Streamlining the Open Access Publication Process: 9 Ways Research Publishers Can Support Authors
OA policies are increasingly being mandated by many academic organizations and OA publications are still showing strong growth. Many researchers are publicly supportive of OA, but have reported barriers to putting their work in OA publications, citing issues such as article processing charges (APCs) and the perceived legitimacy of OA publishing. Publishing is already a complex and lengthy process for authors, so how can research publishers assuage these concerns and support them to ensure a smooth and satisfying OA publication experience?
Here, we will explore some best practices that publishers can adopt to streamline the OA publication process, with examples of how publishers are implementing innovative solutions to enhance author services.
1. Give clear submission and pre-submission guidelines
Dealing with multiple, conflicting requirements from journals can be difficult. Publishers should provide clear, concise, and consistent guidelines that cover all aspects of the submission process, such as manuscript formatting, referencing style, data availability, ethical compliance, and conflict of interest disclosure. Offering template files in common formats, such as Word and LaTeX, with comments on how to prepare the file is a simple way to facilitate submissions. MDPI offers branded templates with plenty of guidance for each of their journals.
Some authors prefer to leave journal formatting to an editing service. Publishers such as Elsevier are offering in-house or outsourced pre-submission services, such as language editing, plagiarism checking, and technical support to help authors prepare their manuscripts for submission.
2. Appropriately communicate about the peer review timeline and process
Peer review is a crucial component of academic publishing. However, it is also a source of anxiety and uncertainty for authors, who may not know how long it will take, what criteria will be used, or how to respond to reviewers’ comments.
To address these concerns, publishers can clearly explain the peer review process, by informing authors upfront about the expected duration of peer review, the number and qualifications of reviewers, peer review style (e.g., single-blind, double-blind, or open), and the possible outcomes (e.g., accept, reject, or revise). Publishers can also use technology to facilitate peer review, including online submission systems like ScholarOne, which can help both reviewers and authors communicate in a timely, hassle-free manner.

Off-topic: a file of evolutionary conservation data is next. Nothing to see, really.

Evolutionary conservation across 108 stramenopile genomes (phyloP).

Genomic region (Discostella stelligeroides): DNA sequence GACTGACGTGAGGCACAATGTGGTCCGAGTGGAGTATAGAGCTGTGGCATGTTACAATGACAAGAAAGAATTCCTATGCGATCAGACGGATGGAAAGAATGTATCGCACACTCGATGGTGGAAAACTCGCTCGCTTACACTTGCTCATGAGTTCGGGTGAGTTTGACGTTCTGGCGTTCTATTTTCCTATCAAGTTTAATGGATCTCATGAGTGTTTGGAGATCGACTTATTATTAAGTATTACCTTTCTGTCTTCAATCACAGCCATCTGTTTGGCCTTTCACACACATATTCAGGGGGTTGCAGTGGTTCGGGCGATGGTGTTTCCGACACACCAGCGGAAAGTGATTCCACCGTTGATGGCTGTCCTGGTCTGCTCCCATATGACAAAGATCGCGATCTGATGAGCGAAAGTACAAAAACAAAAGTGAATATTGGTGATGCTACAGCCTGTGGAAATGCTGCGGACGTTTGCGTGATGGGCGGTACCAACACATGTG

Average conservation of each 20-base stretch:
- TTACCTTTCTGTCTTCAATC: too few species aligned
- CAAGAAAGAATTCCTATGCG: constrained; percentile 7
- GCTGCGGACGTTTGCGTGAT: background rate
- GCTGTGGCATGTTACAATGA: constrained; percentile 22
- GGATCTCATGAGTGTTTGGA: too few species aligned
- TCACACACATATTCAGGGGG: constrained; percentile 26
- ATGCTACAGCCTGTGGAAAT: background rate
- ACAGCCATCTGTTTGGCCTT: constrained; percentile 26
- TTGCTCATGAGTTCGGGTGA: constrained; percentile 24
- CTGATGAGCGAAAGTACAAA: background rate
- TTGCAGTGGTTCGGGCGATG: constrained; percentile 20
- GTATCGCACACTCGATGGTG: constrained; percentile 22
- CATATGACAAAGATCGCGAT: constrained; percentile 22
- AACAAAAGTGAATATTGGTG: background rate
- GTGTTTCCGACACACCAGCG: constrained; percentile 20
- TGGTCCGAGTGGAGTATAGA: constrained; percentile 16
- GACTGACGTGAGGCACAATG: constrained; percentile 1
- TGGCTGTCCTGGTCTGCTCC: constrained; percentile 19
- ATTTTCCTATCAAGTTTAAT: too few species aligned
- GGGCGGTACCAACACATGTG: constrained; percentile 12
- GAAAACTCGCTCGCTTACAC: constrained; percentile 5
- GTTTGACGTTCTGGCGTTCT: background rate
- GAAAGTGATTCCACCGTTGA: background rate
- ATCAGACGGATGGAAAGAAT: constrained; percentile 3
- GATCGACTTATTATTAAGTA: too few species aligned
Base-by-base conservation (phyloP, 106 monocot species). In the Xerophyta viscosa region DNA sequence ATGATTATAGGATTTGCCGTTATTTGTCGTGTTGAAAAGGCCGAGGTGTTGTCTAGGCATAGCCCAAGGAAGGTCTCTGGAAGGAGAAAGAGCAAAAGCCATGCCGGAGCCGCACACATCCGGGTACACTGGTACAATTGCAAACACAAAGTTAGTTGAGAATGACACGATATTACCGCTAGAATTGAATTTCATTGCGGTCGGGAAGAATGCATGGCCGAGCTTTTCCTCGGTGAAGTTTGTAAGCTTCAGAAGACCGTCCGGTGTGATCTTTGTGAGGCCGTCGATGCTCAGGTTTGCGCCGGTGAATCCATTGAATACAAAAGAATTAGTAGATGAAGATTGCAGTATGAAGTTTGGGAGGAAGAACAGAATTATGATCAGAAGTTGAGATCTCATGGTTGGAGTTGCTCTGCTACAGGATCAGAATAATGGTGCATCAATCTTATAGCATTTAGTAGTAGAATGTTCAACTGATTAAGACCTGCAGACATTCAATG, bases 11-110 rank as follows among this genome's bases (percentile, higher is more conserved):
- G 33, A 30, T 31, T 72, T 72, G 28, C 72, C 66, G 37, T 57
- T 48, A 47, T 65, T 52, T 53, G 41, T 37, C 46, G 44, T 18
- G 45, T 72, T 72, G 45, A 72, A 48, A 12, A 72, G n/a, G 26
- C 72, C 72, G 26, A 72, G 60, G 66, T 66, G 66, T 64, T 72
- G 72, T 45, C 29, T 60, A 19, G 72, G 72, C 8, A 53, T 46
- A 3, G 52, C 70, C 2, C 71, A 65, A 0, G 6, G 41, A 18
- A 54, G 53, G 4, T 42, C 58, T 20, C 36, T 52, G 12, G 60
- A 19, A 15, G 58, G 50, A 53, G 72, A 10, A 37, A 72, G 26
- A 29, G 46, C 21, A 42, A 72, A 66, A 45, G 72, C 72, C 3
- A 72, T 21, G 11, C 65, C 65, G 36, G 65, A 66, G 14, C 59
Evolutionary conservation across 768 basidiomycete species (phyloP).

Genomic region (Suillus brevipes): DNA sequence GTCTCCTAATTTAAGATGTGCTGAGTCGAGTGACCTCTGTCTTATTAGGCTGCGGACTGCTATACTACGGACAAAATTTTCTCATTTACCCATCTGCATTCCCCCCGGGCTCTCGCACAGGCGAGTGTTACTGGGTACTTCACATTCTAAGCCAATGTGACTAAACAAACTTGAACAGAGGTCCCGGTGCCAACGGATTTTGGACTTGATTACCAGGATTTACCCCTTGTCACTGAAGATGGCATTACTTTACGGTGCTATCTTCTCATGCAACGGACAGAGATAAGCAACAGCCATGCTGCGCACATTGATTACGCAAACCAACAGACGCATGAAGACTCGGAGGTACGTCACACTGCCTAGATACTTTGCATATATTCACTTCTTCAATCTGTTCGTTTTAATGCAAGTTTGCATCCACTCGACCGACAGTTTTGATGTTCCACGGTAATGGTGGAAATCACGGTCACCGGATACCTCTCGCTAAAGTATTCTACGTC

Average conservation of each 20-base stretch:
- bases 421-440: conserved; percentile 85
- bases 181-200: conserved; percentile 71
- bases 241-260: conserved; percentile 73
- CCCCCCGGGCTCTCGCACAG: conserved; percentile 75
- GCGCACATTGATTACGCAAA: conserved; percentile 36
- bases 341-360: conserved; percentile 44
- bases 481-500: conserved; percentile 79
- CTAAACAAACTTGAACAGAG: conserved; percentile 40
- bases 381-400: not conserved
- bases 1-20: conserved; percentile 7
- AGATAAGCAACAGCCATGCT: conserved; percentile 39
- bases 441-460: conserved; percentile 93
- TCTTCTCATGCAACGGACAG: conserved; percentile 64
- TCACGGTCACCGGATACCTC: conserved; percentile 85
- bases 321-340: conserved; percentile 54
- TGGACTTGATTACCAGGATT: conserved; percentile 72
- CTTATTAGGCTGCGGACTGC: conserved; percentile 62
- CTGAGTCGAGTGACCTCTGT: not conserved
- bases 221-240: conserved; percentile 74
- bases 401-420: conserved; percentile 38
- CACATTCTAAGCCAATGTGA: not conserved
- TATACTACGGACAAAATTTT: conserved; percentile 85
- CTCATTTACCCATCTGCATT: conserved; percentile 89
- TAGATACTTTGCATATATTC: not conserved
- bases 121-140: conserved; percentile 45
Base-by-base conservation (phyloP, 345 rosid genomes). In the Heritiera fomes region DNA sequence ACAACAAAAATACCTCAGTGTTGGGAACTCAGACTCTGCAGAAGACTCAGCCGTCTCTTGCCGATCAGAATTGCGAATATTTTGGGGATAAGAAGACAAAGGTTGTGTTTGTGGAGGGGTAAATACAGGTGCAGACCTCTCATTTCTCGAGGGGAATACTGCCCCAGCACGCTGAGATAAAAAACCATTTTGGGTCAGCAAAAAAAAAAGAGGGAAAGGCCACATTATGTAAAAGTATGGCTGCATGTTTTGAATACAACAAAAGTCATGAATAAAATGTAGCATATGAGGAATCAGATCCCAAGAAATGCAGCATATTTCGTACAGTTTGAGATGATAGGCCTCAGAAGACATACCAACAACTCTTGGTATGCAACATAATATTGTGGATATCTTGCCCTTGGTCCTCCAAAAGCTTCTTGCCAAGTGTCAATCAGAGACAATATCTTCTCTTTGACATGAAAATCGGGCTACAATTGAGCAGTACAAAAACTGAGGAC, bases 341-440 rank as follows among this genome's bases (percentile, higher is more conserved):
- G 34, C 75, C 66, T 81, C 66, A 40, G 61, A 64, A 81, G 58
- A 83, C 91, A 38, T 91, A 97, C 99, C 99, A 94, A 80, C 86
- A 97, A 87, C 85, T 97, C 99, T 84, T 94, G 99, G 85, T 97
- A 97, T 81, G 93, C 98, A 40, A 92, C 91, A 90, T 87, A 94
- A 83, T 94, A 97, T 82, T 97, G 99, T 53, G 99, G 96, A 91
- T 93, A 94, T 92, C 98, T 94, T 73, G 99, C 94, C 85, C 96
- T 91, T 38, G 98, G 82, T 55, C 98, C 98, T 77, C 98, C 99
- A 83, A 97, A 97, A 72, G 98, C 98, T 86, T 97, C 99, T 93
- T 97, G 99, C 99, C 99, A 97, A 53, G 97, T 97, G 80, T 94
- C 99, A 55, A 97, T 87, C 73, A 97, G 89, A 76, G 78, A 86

3. Establish quick communication channels for authors
Authors may have questions on their submission status, peer review feedback, publication fees, or post-publication issues. It is important that authors can easily contact the editorial team and receive timely and helpful responses, including through web forms and direct email.
While they are unlikely to replace humans in high-level decision-making, AI chatbots are becoming a useful way of answering simple requests and routing complex queries to the appropriate team.
4. Be transparent about publication fees and funding options
Publication fees are a common barrier for authors who want to publish in OA journals, especially those from low- and middle-income countries. Authors may not be aware of the fees involved or may not be able to afford them. Moreover, some journals may have hidden or variable fees that can surprise or discourage authors. This can lead to authors seeking out alternatives, including non-OA publishing.
Thus, publishers need to disclose all publication fees upfront and make them consistent with comparable journals. Publishers can also offer waivers or discounts for authors who cannot pay or who belong to underrepresented groups. As one example, Oxford University Press offers both developing country waivers and discretionary waivers across all their OA publications. Additionally, publishers can provide guidance on how to find and apply for funding sources for OA publishing, such as grants, institutional memberships, or sponsorships.